Are You Halfway to Nowhere for 2012?
Summer has arrived, and as families embark on their annual summer vacations the common refrain from the backseat is, “Are we there yet?” I have a similar question for you, doctor. Are you there yet? No, I’m not talking about your summer vacation destination; I’m talking about your practice goals for 2012. Yes, amidst all of summer’s opportunities to escape the daily routine, there is the reality that the year is half over.
Are you well on your way to financial success or are you halfway to nowhere? Will you cling to what you've always done through the rest of 2012 and hope that by some miracle your financial situation improves? Or will you take action and ensure that it does? There is no time like the long days of summer to tackle the challenges that have been weighing on you, your team, and your practice.
I recommend you take just one hour this weekend and conduct a simple six-month evaluation of your practice as a whole. Think carefully about what your practice has done well during the first part of the year and what needs work for the remainder. Don't sugarcoat it, you need to focus on what needs to be addressed not just what you want to address. To help you in the evaluation process, I've provided a few questions for you to answer:
1. Have you and your team established and are you meeting production goals, collections goals, and scheduling goals?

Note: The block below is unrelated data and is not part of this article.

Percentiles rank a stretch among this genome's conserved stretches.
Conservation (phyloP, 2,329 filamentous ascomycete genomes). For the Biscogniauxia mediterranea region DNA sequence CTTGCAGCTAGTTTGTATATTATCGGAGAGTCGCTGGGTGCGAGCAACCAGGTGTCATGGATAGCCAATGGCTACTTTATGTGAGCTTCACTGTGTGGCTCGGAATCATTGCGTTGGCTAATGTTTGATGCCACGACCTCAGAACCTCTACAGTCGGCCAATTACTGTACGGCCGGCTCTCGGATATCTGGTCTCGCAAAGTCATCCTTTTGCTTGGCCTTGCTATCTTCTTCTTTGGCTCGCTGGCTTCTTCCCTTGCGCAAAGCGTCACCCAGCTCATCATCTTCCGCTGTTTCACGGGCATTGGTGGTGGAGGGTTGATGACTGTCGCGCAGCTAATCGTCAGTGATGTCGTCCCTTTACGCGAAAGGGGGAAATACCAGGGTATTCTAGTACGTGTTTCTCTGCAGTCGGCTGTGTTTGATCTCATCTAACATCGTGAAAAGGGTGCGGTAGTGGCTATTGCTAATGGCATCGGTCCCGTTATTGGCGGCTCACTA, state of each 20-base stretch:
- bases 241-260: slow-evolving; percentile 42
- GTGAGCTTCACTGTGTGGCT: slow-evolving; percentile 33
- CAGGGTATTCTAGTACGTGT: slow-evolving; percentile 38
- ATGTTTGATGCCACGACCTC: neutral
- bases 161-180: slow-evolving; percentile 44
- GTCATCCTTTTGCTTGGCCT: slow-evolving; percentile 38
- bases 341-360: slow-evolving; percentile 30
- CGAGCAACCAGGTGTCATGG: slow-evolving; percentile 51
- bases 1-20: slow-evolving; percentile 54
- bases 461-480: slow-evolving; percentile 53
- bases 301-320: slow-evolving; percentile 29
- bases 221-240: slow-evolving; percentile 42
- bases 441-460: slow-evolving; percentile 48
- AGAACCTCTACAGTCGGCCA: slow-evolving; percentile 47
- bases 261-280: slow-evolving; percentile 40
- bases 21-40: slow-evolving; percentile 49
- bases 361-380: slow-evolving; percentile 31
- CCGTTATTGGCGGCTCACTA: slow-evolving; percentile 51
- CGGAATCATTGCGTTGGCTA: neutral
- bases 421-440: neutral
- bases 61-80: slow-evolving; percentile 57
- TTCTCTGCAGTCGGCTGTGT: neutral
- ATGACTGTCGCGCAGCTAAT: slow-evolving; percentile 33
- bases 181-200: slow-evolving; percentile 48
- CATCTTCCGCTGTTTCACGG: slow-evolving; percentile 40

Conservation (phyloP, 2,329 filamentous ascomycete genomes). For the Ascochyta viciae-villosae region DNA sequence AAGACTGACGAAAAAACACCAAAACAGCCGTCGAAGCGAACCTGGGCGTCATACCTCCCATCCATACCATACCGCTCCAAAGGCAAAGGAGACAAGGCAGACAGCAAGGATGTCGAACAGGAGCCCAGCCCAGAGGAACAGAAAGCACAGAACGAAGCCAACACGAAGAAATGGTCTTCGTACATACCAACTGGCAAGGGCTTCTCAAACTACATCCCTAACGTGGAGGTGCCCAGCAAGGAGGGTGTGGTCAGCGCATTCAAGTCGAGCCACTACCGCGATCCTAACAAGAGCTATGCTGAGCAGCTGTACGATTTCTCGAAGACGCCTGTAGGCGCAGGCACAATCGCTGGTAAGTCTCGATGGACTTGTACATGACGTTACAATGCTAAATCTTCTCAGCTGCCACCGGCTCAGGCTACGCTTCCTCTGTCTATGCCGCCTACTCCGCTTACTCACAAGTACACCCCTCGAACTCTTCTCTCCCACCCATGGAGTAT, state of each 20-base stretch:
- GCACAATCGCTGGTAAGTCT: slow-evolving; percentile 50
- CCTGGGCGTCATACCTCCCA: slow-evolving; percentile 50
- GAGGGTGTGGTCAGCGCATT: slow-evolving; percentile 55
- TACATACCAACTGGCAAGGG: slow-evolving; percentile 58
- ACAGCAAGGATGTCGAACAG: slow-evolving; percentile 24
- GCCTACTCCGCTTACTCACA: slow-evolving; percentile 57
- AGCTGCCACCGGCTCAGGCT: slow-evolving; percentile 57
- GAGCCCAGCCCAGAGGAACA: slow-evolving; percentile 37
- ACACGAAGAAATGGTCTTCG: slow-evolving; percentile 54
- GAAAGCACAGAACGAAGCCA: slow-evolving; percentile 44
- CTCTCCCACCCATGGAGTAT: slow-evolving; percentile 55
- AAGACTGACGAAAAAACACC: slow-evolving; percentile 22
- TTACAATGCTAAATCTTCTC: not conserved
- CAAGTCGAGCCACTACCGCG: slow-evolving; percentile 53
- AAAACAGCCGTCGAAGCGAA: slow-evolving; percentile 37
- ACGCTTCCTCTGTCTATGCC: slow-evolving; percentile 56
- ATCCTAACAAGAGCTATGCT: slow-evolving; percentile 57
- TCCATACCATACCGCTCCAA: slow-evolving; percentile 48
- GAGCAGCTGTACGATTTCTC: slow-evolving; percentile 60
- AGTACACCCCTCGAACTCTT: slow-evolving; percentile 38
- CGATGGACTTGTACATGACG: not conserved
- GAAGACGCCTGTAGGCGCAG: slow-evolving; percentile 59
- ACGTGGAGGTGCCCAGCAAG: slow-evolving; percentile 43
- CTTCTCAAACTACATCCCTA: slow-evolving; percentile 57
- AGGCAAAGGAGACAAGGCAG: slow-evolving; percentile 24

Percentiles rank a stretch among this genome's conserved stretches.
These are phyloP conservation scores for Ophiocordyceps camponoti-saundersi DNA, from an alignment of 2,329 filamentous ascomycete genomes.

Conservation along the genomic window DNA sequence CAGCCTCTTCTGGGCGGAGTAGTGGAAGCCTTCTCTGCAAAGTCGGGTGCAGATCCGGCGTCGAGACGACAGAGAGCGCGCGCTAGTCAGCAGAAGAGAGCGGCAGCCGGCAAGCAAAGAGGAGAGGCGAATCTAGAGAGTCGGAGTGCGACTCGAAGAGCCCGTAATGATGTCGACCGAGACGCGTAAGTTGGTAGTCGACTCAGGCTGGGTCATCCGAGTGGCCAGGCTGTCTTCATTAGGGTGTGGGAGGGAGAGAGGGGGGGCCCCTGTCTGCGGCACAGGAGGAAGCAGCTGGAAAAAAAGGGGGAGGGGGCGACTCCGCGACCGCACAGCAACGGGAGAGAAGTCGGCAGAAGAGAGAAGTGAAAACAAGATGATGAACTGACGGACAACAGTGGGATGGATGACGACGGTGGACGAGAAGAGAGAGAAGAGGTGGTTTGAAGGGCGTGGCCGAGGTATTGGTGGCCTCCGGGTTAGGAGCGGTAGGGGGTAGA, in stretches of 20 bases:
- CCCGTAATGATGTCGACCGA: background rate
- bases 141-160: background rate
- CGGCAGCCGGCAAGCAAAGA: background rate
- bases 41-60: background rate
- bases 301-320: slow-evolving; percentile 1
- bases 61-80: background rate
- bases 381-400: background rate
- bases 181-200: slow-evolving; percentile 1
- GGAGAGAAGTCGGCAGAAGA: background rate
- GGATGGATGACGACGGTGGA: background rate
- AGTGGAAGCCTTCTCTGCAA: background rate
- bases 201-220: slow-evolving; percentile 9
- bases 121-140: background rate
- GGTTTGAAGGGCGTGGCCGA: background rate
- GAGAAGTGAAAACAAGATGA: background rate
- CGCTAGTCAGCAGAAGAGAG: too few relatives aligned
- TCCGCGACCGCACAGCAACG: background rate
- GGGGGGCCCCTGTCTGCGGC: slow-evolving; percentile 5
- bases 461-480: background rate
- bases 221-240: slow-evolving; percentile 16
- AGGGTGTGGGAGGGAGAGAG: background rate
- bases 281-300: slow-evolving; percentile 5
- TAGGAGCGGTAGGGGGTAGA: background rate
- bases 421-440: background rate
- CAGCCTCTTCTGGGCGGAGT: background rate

The questions above relate to the condition of specific systems in your office, and each directly affects the financial state of the practice. All of the systems are intertwined, so if one is lacking it has a domino effect on the others. For example, staff turnover may be a major problem because there are no clear job descriptions. Or the employees are trying to figure things out as they go along and making costly mistakes along the way because there are no training protocols in place. Multiple employees are supposed to take care of multiple areas creating conflict and frustration. Practice profits are suffering because there are no clear goals established for production, collections or scheduling - merely vague directives from the doctor. The hygienist is frustrated because s/he is either too busy or too slow.
Frustration and stress in the dental practice are clear indicators of management system shortfalls, but nothing screams “crisis” louder than a practice that is struggling financially. In most cases, teams working in these practices simply do not know how to implement effective systems. They want to be productive. They want to provide excellent service. They want high treatment acceptance. They want full, but manageable, schedules. They want it all - the problem is that they don’t know how to achieve it. Without clear goals, well established management systems and a means of measuring the effectiveness of the systems, the doctor, team, and practice will be left wanting for a very long time.